Many people often wonder why the NBA has quarters and not halves like college basketball. Or why the NBA uses 12 minute quarters and not 10 or 15 minutes like other professional sports leagues do.
Why is a basketball quarter 12 minutes? The birth of the NBA has always seen four, twelve-minute quarters in their league. Taking the foundation of the basketball rules seen in college prior to the birth of the league, the NBA decided that 12 minute quarters was the perfect amount of time for a basketball game to last just over 2 hours. They determined this was the ideal amount of time for a paying spectator to enjoy a professional basketball game.
Not all leagues are created equal, you can say the NBA created its own identity going against the grain of how basketball games were supposed to be played at that time. Basketball was two halves of 15 to 20 minutes of play. Let’s take a further look at why the NBA took this approach.
A Brief History of Basketball and Its Rules
When Dr. James Naismith invented the game of basketball in 1891 in Springfield Massachusetts, it was to keep his students that he was training to keep busy. The game was not perfect and saw many rules changes through the years, but at the time of his invention, he had to create rules to maintain order in the game. So he invented the 13 rules of basketball. The original 13 rules of basketball were as follows:
One of the original rules was Naismith implemented two fifteen-minute halves per game as you would see in a college game. The college game was original played this way but ultimately it was changed to two twenty-minute halves. Basketball would evolve, players were getting better and more points were being scored, the change was needed.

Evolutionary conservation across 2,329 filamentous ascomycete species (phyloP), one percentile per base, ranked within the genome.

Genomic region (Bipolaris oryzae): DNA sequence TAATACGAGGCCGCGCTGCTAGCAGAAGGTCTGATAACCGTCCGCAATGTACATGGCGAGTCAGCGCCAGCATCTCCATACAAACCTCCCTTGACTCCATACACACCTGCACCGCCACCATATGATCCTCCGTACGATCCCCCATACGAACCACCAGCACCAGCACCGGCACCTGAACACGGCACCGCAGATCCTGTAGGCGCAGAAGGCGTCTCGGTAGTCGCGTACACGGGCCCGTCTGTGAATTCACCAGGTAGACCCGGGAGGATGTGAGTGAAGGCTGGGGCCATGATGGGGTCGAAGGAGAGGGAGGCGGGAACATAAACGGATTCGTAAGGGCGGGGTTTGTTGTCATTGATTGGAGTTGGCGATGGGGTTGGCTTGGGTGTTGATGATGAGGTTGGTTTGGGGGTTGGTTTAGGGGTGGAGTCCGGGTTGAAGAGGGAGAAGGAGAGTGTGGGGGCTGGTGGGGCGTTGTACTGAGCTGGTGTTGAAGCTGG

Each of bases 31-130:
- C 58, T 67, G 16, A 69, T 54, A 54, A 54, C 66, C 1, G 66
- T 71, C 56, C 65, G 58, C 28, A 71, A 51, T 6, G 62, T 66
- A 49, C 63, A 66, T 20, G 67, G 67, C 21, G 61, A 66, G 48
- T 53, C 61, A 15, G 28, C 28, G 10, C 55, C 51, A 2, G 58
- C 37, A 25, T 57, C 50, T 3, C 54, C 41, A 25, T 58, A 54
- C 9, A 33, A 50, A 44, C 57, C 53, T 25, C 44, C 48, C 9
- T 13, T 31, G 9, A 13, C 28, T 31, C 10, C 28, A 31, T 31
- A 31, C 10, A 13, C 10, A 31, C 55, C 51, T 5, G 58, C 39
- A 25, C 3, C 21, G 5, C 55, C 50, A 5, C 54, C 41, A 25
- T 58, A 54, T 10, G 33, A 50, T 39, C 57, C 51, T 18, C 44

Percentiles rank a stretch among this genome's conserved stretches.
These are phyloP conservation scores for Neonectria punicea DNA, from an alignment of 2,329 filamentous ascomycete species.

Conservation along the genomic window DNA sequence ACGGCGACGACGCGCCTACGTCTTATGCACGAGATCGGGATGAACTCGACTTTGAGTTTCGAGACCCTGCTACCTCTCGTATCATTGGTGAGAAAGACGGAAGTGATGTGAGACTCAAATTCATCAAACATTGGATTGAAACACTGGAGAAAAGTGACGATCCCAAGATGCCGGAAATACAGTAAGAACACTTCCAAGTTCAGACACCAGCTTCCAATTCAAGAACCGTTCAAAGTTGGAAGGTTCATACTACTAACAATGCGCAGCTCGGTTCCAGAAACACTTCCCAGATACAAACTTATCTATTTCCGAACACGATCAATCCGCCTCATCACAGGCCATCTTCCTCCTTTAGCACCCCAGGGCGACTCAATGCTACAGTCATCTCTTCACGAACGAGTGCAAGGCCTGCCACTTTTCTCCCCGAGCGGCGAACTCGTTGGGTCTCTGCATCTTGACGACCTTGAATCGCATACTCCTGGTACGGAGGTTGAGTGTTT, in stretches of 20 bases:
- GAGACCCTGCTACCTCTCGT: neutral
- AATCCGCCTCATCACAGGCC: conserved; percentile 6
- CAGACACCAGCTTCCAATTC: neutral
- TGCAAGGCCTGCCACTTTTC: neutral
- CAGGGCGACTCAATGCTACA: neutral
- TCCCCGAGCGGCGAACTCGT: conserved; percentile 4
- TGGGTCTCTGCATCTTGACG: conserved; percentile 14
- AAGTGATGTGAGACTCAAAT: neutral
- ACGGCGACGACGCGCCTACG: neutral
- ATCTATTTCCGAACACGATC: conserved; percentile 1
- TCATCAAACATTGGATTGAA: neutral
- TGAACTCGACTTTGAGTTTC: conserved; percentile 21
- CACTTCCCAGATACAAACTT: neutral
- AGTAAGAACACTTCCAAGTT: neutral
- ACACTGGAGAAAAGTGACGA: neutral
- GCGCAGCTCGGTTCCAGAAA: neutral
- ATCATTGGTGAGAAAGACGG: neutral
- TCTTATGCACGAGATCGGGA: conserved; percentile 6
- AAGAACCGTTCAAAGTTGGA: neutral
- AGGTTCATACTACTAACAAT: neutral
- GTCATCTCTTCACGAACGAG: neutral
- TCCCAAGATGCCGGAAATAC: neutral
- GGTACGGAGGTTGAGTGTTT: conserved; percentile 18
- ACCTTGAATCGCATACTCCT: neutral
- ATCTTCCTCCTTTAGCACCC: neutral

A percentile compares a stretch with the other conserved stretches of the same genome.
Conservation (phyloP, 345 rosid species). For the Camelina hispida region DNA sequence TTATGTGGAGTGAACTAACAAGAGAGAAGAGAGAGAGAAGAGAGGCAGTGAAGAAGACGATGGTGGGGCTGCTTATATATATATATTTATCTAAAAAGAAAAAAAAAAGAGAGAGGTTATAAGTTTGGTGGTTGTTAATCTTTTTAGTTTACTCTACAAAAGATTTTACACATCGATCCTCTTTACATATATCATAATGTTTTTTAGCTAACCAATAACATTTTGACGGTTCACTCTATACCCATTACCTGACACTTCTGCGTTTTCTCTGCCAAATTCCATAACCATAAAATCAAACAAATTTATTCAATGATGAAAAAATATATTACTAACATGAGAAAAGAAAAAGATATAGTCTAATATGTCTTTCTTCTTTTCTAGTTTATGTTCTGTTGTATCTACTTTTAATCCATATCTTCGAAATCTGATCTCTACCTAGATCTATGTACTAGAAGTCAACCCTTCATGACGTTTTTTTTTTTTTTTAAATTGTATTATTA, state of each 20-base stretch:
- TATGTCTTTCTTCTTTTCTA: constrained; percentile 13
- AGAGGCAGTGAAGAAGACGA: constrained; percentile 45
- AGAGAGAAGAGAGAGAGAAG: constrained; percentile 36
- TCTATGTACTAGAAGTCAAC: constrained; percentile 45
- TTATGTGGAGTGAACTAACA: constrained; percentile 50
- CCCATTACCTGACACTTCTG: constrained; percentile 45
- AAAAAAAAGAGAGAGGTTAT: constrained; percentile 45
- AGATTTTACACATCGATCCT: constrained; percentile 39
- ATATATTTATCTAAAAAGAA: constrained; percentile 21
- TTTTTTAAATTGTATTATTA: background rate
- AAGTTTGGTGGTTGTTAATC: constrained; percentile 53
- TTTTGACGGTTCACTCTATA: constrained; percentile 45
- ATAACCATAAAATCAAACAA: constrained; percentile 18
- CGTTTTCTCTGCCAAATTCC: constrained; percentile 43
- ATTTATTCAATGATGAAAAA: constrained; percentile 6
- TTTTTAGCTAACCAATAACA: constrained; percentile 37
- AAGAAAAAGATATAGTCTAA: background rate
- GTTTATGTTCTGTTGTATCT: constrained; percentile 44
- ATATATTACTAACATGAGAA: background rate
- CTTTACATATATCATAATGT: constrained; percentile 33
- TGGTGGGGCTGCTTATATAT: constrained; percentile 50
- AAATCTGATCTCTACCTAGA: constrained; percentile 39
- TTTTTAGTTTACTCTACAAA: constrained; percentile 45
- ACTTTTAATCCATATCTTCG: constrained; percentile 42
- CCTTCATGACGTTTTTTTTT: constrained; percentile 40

Before the NBA was founded, the National Basketball Association was known as the Basketball Association of America in 1946. The birth of the league took place in New York and would eventually change its name to the NBA three years later after merging with the American Basketball League.
The NBA has always used 12 minute quarters during games, and it is believed that this was the perfect amount of time for spectators and basketball teams to go head to head in competitive play. During that time teams were playing 6o game season.
The American Basketball Association is also known as the ABA was founded in 1967 and used the same quarter length of 12 minutes as the NBA did. In 1976 the ABA would merge with the NBA. The rules of the NBA were very similar to the rules of the ABA so players didn’t have any difficult time adjusting.
Fun Fact: The ABA had already implemented a three-point line in their league in which the NBA had not done so as of yet. When the two leagues merged it was until 3 years later in 1979 the NBA would introduce the line. It was the same distance as it was now 23 feet and 9 inches but known as the 25 footer.